But some scholars say their response to the oil spill at least suggests an emerging agreement that environmental issues are fair game in houses of worship where they were long ignored.
“Very few of the world’s religions were making any statements about the environment 20 years ago, and now virtually all of them have,” said Mary Evelyn Tucker, a historian of religion and founder of Yale University’s Forum on Religion and Ecology. “The challenge is to put them into practice.”
Even people with no specific religious beliefs are recognizing a spiritual dimension in the Gulf tragedy and taking a deeper look at their energy use, Tucker said.
“There is a yearning for meaning and purpose and being able to contribute to something larger than ourselves,” she said.
The disaster may help replace longstanding divisions based on dogma or culture with “a new kind of consensus that isn’t liberal or conservative, left or right, but focuses on stewardship of creation, care for the poor and accountability for corporate leaders,” Wallis said.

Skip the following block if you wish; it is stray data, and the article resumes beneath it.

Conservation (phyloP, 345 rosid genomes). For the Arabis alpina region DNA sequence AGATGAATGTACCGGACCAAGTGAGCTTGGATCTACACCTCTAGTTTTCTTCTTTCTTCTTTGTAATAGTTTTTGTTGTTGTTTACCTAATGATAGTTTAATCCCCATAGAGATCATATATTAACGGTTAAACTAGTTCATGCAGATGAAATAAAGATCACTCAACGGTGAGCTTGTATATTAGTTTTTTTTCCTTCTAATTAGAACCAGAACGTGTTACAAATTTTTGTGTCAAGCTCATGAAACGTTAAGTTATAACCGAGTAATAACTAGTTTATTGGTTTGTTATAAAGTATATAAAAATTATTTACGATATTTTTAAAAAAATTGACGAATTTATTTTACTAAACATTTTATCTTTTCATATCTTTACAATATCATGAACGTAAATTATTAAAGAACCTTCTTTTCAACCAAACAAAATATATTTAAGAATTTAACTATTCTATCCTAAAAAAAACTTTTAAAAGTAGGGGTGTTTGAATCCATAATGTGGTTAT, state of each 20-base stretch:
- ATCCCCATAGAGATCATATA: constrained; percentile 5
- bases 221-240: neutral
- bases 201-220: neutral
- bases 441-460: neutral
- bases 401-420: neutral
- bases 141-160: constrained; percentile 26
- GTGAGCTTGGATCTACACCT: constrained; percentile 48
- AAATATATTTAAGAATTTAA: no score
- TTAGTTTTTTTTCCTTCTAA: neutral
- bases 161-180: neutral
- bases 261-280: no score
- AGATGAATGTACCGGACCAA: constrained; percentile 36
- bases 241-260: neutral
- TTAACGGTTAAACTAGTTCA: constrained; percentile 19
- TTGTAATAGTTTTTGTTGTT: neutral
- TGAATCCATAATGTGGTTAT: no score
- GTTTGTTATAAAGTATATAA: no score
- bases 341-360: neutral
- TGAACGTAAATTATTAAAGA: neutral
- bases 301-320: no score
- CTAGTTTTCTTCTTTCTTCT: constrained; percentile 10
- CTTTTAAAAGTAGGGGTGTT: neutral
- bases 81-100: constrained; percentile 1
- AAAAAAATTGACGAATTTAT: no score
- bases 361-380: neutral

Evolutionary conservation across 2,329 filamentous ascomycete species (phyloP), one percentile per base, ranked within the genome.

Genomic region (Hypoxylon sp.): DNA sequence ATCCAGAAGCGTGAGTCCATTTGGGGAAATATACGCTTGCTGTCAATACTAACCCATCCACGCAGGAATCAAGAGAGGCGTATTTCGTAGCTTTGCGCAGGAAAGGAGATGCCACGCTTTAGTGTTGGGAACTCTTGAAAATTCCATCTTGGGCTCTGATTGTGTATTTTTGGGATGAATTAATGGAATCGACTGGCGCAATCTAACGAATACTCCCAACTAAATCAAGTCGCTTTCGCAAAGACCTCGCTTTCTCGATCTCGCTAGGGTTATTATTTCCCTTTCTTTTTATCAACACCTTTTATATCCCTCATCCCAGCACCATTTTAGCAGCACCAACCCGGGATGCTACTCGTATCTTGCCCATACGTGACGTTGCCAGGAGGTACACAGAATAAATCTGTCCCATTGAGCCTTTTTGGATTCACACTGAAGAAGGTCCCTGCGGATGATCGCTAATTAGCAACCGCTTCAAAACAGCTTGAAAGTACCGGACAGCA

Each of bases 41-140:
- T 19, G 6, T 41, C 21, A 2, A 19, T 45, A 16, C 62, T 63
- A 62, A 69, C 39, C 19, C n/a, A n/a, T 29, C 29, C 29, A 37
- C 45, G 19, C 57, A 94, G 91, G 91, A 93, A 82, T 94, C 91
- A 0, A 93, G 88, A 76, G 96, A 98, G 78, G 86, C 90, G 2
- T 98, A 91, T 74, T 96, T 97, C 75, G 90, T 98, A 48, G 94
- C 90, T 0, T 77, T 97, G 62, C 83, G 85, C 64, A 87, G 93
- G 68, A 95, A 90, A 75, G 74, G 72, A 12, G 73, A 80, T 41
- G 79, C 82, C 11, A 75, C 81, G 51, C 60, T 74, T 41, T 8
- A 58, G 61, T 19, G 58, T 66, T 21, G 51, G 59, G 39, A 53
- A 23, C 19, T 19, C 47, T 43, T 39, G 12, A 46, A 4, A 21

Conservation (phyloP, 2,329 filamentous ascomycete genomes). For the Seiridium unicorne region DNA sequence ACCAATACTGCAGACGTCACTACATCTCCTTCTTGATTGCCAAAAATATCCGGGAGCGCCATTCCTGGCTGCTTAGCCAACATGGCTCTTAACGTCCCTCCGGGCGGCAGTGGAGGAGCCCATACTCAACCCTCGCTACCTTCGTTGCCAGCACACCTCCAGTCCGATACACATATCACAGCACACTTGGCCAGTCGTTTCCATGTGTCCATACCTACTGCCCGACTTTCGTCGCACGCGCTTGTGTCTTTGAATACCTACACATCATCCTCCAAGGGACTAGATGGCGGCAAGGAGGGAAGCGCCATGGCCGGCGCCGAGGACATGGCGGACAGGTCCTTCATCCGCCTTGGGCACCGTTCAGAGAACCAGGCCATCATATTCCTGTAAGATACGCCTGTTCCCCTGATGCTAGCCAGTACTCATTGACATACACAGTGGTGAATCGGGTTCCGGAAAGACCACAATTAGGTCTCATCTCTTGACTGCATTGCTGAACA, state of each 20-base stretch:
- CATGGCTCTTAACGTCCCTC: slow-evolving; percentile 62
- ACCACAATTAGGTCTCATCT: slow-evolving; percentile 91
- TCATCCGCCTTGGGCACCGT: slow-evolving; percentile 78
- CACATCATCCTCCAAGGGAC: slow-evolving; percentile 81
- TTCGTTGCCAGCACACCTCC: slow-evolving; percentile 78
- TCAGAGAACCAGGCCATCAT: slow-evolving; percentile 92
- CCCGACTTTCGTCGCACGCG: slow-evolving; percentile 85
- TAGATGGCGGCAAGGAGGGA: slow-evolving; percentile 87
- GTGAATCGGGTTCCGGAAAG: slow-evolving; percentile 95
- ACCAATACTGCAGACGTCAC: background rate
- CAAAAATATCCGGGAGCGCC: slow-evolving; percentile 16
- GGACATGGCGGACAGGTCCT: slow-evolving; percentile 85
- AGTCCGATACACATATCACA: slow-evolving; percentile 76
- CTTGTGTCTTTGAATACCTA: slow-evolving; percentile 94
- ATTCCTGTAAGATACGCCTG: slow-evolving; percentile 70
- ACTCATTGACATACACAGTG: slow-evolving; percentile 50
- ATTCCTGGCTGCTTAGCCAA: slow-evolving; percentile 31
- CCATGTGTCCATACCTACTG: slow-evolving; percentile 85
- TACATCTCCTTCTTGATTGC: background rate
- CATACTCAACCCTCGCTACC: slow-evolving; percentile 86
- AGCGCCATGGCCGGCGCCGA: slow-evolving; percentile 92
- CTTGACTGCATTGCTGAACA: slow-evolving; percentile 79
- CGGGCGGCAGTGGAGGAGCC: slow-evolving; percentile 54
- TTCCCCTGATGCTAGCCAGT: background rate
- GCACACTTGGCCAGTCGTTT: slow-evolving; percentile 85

Moore, a native of “God-fearing, pro-defense, Republican-voting” Biloxi, Miss., said the creation care message is resonating in his home state as oil spoils its Gulf coastline and batters its economy.
For progressive believers, it’s an easy sell. But many conservatives consider eco-theology a distraction from the church’s primary mission of winning souls — or even a stalking horse for socialism or earth worship.
In Louisiana, where loyalty to the oil and gas industry remains strong despite the BP disaster, opposition to fossil fuels sometimes doesn’t go over well.
“God put the oil there. He put it there for us to take dominion over and use responsibly,” said Gene Mills, director of the Louisiana Family Forum.
Ball said it’s understandable that some believers would embrace creation stewardship in theory while resisting specific measures that change their way of life. But making fundamental change is what religious commitment is all about, he added.
“As Christians we have the freedom to do God’s will,” he said. “We’re not helpless, we’re not hopeless.”